WHEELING - Members of the West Virginia Legislature held interim session meetings Wednesday in Wheeling, but attendees couldn't help but notice no future legislation was discussed.
The first interim sessions of the 81st Legislature for many committees were mostly short and addressed organizational matters. Senate President Jeff Kessler, D-Marshall, and House Speaker Tim Miley, D-Harrison, said the lack of activity was typical for the first interim session of a legislative term.
But at least one chairman attributed the lack of activity to Tuesday's election of Miley as the new speaker of the House of Delegates. Miley defeated House Minority Leader Tim Armstead, R-Kanawha for speaker.
"It's an anomaly to have a speaker's race in the middle of an elected term," said Senate Finance Committee Chairman Roman Prezioso, D-Marion. "You don't know who the new speaker's committee choices are, and members have got to be assigned.
"A lot of the things discussed in interim sessions should be agreed upon by both chairmen," he added. "When he (Miley) does this, we'll make a connection and determine what the agenda should be."
The sessions in Wheeling to coincide with West Virginia's 150th birthday already had been scheduled when the former speaker, Rick Thompson, resigned to join Gov. Earl Ray Tomblin's cabinet.
"It's certainly great to be in Wheeling because of the historic relevance," Prezioso added. "It's a great opportunity to rekindle our history and take pride in our state."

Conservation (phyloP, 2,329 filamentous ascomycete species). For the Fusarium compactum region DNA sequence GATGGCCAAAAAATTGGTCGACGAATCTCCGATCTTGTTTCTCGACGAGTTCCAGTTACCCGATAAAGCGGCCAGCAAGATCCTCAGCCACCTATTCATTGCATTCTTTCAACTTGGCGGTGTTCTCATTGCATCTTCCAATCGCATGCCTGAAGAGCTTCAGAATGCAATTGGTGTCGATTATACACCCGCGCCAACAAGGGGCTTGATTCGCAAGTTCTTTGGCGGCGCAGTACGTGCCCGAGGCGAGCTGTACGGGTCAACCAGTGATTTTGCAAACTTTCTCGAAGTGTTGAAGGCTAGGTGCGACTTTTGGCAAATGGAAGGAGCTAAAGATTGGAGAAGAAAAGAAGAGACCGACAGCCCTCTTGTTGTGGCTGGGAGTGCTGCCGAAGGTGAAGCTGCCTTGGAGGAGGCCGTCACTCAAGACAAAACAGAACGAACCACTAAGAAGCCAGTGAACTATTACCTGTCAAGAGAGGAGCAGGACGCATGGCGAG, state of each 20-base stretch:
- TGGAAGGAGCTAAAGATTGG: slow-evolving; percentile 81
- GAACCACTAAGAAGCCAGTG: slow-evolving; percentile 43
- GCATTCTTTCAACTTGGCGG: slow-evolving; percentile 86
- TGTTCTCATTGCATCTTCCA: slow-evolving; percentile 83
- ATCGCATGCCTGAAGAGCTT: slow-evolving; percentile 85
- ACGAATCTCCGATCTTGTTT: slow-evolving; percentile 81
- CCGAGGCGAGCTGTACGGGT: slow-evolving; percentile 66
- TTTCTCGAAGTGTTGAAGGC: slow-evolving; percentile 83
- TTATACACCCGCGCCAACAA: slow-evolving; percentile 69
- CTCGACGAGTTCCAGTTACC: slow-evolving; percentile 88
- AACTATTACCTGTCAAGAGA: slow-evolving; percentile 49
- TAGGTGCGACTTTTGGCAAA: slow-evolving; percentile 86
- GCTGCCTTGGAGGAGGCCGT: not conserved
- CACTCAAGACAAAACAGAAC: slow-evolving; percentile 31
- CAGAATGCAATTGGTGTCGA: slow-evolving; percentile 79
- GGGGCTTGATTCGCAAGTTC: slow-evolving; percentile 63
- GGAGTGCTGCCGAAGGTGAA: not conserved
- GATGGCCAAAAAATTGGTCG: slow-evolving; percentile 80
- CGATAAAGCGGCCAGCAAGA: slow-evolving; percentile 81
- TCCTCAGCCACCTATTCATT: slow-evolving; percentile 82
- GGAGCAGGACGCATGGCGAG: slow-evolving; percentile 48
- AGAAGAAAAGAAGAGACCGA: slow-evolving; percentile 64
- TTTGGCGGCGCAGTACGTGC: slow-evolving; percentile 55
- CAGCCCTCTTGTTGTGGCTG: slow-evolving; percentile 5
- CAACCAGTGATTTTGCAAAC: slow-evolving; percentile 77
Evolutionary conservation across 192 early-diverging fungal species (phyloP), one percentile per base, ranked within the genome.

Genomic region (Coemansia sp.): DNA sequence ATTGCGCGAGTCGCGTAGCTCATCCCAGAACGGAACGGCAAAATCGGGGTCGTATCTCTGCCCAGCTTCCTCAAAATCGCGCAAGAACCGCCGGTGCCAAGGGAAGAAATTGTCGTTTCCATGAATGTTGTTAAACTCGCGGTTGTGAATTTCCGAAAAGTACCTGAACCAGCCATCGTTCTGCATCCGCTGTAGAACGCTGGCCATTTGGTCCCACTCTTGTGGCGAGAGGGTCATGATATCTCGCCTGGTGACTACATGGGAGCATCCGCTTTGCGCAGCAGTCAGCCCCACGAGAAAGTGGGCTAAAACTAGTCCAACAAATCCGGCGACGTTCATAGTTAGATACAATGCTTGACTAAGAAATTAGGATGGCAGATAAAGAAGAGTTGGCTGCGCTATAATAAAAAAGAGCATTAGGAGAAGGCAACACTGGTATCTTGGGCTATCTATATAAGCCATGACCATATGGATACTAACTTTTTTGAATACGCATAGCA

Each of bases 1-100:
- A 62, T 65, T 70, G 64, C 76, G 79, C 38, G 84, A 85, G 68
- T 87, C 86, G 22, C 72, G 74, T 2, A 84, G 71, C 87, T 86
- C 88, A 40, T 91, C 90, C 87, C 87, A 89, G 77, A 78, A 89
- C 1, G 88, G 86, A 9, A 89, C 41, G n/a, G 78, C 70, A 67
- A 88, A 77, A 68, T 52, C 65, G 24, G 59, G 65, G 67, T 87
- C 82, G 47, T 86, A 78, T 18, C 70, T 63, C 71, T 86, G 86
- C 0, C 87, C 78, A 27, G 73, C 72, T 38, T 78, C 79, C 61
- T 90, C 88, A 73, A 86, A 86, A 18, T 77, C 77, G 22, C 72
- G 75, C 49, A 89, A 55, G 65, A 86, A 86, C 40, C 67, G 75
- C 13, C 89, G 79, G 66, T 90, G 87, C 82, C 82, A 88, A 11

Miley said he hasn't decided yet whether he will make changes in committees or their chairmanships.
"I made no promises to anybody to get elected," he noted. "I don't foresee any wholesale changes. I'm sure we will all work together. I campaigned for the speaker's job on the platform of stability and putting the needs of the state first."
Delegate Ryan Ferns, D-Ohio, voted for Armstead for speaker, opposing Miley and his own party.
"He voted for my opponent, but I hope to maintain his respect so that I get his votes in the future," Miley said.
Kessler agreed it's not uncommon for the first interim meetings of a legislative term to be organizational.
"We have new members just elected, and our agenda topics have just been assigned," he said. "The work really starts in the second month. The speaker's race has not really had significant impact on how committee work is conducted."